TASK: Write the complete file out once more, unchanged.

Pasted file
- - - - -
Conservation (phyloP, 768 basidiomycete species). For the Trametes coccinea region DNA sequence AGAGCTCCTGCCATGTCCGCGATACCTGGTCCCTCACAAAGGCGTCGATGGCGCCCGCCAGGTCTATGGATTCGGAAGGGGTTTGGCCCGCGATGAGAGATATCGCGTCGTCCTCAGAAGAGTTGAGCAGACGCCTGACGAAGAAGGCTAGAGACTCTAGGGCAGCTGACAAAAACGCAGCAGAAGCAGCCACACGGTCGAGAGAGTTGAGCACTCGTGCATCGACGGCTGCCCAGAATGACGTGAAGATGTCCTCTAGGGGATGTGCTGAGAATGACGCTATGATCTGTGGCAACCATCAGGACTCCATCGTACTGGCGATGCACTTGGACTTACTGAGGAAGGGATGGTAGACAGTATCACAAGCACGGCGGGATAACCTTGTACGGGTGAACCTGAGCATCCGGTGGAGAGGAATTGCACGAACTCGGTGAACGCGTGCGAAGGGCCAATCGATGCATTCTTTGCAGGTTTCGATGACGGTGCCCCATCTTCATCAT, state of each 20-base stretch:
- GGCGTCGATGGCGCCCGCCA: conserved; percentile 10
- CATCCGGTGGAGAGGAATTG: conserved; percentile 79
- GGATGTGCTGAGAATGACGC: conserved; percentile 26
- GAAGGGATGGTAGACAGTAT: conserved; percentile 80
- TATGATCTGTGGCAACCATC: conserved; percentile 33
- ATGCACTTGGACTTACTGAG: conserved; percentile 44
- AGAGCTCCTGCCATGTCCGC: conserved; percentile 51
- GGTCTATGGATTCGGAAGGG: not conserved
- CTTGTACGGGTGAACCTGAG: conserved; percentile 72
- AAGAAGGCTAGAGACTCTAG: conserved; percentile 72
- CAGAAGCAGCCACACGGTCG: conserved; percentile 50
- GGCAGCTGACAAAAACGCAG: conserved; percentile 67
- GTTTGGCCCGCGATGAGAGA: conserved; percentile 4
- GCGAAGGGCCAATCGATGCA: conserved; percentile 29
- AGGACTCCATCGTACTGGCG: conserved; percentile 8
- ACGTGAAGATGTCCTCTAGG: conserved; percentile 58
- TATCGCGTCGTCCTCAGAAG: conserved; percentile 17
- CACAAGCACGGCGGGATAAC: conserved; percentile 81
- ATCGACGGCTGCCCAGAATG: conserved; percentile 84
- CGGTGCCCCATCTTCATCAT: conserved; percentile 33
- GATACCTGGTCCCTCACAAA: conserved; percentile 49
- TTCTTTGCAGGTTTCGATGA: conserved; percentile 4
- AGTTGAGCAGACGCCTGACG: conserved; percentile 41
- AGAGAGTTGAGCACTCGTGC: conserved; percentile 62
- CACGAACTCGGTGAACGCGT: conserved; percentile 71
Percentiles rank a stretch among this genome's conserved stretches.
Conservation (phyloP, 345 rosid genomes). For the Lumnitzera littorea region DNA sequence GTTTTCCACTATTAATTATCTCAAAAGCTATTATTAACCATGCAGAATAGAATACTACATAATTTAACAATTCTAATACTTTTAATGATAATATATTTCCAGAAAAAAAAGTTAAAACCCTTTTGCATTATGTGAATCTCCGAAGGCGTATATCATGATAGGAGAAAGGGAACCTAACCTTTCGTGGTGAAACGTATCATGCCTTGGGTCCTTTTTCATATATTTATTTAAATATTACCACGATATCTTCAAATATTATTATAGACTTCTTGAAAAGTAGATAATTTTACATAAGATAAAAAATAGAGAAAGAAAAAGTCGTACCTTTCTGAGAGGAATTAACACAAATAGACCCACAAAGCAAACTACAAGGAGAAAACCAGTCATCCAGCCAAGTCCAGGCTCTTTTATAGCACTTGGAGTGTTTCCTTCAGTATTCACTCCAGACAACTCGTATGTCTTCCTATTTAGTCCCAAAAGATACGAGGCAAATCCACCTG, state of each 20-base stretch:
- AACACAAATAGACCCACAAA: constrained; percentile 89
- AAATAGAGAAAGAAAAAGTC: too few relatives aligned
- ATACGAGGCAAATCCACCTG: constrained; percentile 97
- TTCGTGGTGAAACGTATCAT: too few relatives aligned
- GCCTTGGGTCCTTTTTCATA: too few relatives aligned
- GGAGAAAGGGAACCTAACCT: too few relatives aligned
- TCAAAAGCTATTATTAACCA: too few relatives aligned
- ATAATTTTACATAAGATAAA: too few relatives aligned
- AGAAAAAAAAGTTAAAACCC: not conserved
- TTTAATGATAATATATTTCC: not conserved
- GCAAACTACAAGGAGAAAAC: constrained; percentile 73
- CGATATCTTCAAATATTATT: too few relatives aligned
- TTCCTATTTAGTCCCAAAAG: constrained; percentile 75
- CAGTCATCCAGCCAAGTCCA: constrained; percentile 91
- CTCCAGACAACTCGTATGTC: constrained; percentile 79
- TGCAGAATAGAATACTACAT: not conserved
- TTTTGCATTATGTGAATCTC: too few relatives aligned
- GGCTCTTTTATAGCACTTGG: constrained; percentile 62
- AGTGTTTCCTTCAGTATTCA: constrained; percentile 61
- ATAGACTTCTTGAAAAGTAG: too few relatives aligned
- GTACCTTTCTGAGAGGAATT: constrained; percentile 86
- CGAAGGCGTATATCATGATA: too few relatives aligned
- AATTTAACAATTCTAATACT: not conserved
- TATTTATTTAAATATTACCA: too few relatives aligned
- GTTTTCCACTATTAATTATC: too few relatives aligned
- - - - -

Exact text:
Conservation (phyloP, 768 basidiomycete species). For the Trametes coccinea region DNA sequence AGAGCTCCTGCCATGTCCGCGATACCTGGTCCCTCACAAAGGCGTCGATGGCGCCCGCCAGGTCTATGGATTCGGAAGGGGTTTGGCCCGCGATGAGAGATATCGCGTCGTCCTCAGAAGAGTTGAGCAGACGCCTGACGAAGAAGGCTAGAGACTCTAGGGCAGCTGACAAAAACGCAGCAGAAGCAGCCACACGGTCGAGAGAGTTGAGCACTCGTGCATCGACGGCTGCCCAGAATGACGTGAAGATGTCCTCTAGGGGATGTGCTGAGAATGACGCTATGATCTGTGGCAACCATCAGGACTCCATCGTACTGGCGATGCACTTGGACTTACTGAGGAAGGGATGGTAGACAGTATCACAAGCACGGCGGGATAACCTTGTACGGGTGAACCTGAGCATCCGGTGGAGAGGAATTGCACGAACTCGGTGAACGCGTGCGAAGGGCCAATCGATGCATTCTTTGCAGGTTTCGATGACGGTGCCCCATCTTCATCAT, state of each 20-base stretch:
- GGCGTCGATGGCGCCCGCCA: conserved; percentile 10
- CATCCGGTGGAGAGGAATTG: conserved; percentile 79
- GGATGTGCTGAGAATGACGC: conserved; percentile 26
- GAAGGGATGGTAGACAGTAT: conserved; percentile 80
- TATGATCTGTGGCAACCATC: conserved; percentile 33
- ATGCACTTGGACTTACTGAG: conserved; percentile 44
- AGAGCTCCTGCCATGTCCGC: conserved; percentile 51
- GGTCTATGGATTCGGAAGGG: not conserved
- CTTGTACGGGTGAACCTGAG: conserved; percentile 72
- AAGAAGGCTAGAGACTCTAG: conserved; percentile 72
- CAGAAGCAGCCACACGGTCG: conserved; percentile 50
- GGCAGCTGACAAAAACGCAG: conserved; percentile 67
- GTTTGGCCCGCGATGAGAGA: conserved; percentile 4
- GCGAAGGGCCAATCGATGCA: conserved; percentile 29
- AGGACTCCATCGTACTGGCG: conserved; percentile 8
- ACGTGAAGATGTCCTCTAGG: conserved; percentile 58
- TATCGCGTCGTCCTCAGAAG: conserved; percentile 17
- CACAAGCACGGCGGGATAAC: conserved; percentile 81
- ATCGACGGCTGCCCAGAATG: conserved; percentile 84
- CGGTGCCCCATCTTCATCAT: conserved; percentile 33
- GATACCTGGTCCCTCACAAA: conserved; percentile 49
- TTCTTTGCAGGTTTCGATGA: conserved; percentile 4
- AGTTGAGCAGACGCCTGACG: conserved; percentile 41
- AGAGAGTTGAGCACTCGTGC: conserved; percentile 62
- CACGAACTCGGTGAACGCGT: conserved; percentile 71
Percentiles rank a stretch among this genome's conserved stretches.
Conservation (phyloP, 345 rosid genomes). For the Lumnitzera littorea region DNA sequence GTTTTCCACTATTAATTATCTCAAAAGCTATTATTAACCATGCAGAATAGAATACTACATAATTTAACAATTCTAATACTTTTAATGATAATATATTTCCAGAAAAAAAAGTTAAAACCCTTTTGCATTATGTGAATCTCCGAAGGCGTATATCATGATAGGAGAAAGGGAACCTAACCTTTCGTGGTGAAACGTATCATGCCTTGGGTCCTTTTTCATATATTTATTTAAATATTACCACGATATCTTCAAATATTATTATAGACTTCTTGAAAAGTAGATAATTTTACATAAGATAAAAAATAGAGAAAGAAAAAGTCGTACCTTTCTGAGAGGAATTAACACAAATAGACCCACAAAGCAAACTACAAGGAGAAAACCAGTCATCCAGCCAAGTCCAGGCTCTTTTATAGCACTTGGAGTGTTTCCTTCAGTATTCACTCCAGACAACTCGTATGTCTTCCTATTTAGTCCCAAAAGATACGAGGCAAATCCACCTG, state of each 20-base stretch:
- AACACAAATAGACCCACAAA: constrained; percentile 89
- AAATAGAGAAAGAAAAAGTC: too few relatives aligned
- ATACGAGGCAAATCCACCTG: constrained; percentile 97
- TTCGTGGTGAAACGTATCAT: too few relatives aligned
- GCCTTGGGTCCTTTTTCATA: too few relatives aligned
- GGAGAAAGGGAACCTAACCT: too few relatives aligned
- TCAAAAGCTATTATTAACCA: too few relatives aligned
- ATAATTTTACATAAGATAAA: too few relatives aligned
- AGAAAAAAAAGTTAAAACCC: not conserved
- TTTAATGATAATATATTTCC: not conserved
- GCAAACTACAAGGAGAAAAC: constrained; percentile 73
- CGATATCTTCAAATATTATT: too few relatives aligned
- TTCCTATTTAGTCCCAAAAG: constrained; percentile 75
- CAGTCATCCAGCCAAGTCCA: constrained; percentile 91
- CTCCAGACAACTCGTATGTC: constrained; percentile 79
- TGCAGAATAGAATACTACAT: not conserved
- TTTTGCATTATGTGAATCTC: too few relatives aligned
- GGCTCTTTTATAGCACTTGG: constrained; percentile 62
- AGTGTTTCCTTCAGTATTCA: constrained; percentile 61
- ATAGACTTCTTGAAAAGTAG: too few relatives aligned
- GTACCTTTCTGAGAGGAATT: constrained; percentile 86
- CGAAGGCGTATATCATGATA: too few relatives aligned
- AATTTAACAATTCTAATACT: not conserved
- TATTTATTTAAATATTACCA: too few relatives aligned
- GTTTTCCACTATTAATTATC: too few relatives aligned